Brookings didn't do a count of fossil fuel industry jobs, but it did make a comparison using federal government tallies. Its report said that in 2010, there were 1.3 million jobs that directly supported “the production of fossil fuel-based energy, derivative manufactured products and machinery.”
If all wholesale and retail distributors, transporters and other workers—such as gas station employees—were included, the fossil fuel tally would be 2.4 million jobs, Brookings said.
Brookings scholar Jonathan Rothwell told us some critics view the think tank's definition of green jobs as too expansive. For example, some 350,000 public transportation jobs in the green tally include not only bus drivers but secretaries, janitors, executives and all other employees who work for bus companies, he said.
Brookings' definition of green jobs “was very broad and included any economic activity that has an environmental benefit—from public transportation to waste management,” Rothwell acknowledged, adding that because “only a small portion of energy comes from green sources, fossil fuel employees are a much larger share of the energy sector's workforce.”
But Rothwell noted that the Bureau of Labor Statistics adopted a similar definition when it did green jobs counts.
And we note that BLS arrived at a roughly similar green jobs estimate.
So, the most recent federal report backs the first part of Baldwin's statement, that there are more than 3 million green jobs.
The older think tank report she cites doesn't say there were more than 3 million green jobs, but does say that green jobs outnumbered fossil fuel industry jobs as of 2010.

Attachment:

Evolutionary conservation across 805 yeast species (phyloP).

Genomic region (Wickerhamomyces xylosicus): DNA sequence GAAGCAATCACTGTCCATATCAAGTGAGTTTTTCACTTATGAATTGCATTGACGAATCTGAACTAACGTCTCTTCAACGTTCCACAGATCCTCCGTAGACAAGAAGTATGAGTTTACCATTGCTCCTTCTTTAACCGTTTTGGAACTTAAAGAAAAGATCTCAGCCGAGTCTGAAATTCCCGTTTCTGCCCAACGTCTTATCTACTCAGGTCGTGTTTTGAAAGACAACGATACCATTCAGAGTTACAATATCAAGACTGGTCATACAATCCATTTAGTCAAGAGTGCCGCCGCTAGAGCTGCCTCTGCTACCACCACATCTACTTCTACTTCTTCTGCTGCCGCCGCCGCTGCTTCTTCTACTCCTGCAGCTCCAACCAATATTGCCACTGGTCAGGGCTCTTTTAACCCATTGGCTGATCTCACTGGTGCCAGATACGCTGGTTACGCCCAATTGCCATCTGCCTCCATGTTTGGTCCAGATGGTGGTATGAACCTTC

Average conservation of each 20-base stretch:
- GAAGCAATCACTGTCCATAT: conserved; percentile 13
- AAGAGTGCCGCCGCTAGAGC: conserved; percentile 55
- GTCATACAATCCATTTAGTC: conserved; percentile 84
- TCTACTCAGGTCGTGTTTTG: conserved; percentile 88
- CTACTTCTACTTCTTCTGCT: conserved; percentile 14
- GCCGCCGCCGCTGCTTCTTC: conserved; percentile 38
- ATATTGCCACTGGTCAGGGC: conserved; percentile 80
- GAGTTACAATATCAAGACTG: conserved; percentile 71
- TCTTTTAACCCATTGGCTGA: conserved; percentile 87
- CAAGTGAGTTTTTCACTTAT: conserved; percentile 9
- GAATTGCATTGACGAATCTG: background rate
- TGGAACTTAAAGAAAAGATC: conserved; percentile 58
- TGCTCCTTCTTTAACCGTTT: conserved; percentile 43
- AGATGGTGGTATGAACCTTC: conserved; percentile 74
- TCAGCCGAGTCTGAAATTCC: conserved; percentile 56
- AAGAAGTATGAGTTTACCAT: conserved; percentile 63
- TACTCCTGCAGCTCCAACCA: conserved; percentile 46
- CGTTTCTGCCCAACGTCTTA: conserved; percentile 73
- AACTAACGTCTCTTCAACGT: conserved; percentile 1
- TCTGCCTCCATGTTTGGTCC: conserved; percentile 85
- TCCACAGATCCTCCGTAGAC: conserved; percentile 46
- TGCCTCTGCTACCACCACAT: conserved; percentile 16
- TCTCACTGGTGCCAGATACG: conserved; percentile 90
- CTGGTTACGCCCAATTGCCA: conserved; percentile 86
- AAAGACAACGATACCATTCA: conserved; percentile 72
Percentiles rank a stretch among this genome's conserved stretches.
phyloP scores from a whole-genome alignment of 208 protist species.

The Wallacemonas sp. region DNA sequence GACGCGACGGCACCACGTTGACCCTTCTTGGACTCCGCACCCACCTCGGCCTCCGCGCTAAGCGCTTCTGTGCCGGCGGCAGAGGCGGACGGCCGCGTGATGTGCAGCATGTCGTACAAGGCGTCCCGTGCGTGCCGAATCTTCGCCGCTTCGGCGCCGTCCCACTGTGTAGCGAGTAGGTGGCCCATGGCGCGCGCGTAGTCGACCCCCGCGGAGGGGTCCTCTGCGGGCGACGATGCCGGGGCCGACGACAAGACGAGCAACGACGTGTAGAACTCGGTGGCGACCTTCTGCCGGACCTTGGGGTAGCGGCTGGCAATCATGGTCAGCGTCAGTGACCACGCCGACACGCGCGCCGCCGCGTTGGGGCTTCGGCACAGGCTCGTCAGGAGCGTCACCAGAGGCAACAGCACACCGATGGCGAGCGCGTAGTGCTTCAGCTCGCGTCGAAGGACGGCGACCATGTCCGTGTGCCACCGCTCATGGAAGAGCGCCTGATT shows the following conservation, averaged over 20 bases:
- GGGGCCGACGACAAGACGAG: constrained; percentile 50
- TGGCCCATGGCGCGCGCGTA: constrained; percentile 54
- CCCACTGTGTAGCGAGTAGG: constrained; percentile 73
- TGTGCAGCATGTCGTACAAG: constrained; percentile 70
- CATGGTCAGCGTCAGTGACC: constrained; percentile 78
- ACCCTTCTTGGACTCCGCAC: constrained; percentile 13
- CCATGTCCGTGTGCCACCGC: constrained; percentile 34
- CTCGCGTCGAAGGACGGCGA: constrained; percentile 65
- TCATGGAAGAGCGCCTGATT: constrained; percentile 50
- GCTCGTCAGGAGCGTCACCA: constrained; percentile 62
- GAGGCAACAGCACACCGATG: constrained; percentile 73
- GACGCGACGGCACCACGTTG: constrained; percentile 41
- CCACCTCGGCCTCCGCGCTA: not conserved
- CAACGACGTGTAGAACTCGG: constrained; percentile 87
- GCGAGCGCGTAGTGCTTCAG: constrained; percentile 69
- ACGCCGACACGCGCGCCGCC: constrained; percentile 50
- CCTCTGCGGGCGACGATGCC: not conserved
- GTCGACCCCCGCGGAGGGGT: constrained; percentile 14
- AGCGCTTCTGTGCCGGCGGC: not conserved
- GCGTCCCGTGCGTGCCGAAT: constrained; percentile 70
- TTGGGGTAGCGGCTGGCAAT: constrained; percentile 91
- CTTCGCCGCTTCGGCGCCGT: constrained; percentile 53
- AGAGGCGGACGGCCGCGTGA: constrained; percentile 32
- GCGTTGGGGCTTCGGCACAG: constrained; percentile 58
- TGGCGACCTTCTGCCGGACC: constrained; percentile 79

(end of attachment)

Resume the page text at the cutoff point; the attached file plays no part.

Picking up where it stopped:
One thing to underline here is that counting green jobs is a different sort of animal.
As CNN/Money observed when the first Bureau of Labor Statistics green jobs report came out in 2012, comparing “green jobs to another singular sector isn't really fair. The green jobs survey took into account a wide variety of jobs in over 300 different industries.”
As for the oil and gas industry itself, a July 2013 report was done by PricewaterhouseCoopers for the American Petroleum Institute, a trade association for the oil and natural gas industry, that was an update of a report done two years earlier.
The later report said there were 2.59 million jobs in the oil and natural gas industry in 2011. PricewaterhouseCoopers said it utilized data from the Bureau of Labor Statistics, the U.S. Bureau of Economic Analysis and the U.S. Census Bureau for its study.
The study noted that the oil and natural gas industry “encompasses a number of activities that span separate industry classifications in government economic data.” For example, oil and natural gas exploration and production is included in the mining sector; and oil refining is part of the manufacturing sector. The study defined the oil and gas industry to include all such activities.
The petroleum institute noted to us criticism of how the federal government defines green jobs, including an editorial in Investor's Business Daily that called the annual count “phony.”
A final note: In November 2012, U.S. Sen. Sheldon Whitehouse, D-Rhode Island, made a claim similar to but more broad than Baldwin's, saying there were “more people working in clean and green energy than in oil and gas in this country.”
That was before the latest reports from the Bureau of Labor Statistics and American Petroleum Institute that estimated green and fossil fuel jobs for 2011.
PolitiFact Rhode Island rated the statement True. Our colleagues noted that at the time, the number of green jobs as estimated by BLS exceeded the number of oil and gas jobs estimated by the petroleum institute.
Baldwin said: “Over 3 million Americans are employed in the growing green-collar workforce,” which is more than the number “of people working in the fossil fuel industry.”
The latest estimates are for 2011. The federal government says there were 3.4 million green jobs, while a national oil and gas trade group says there were 2.59 million oil and gas jobs.
We rate Baldwin's statement True.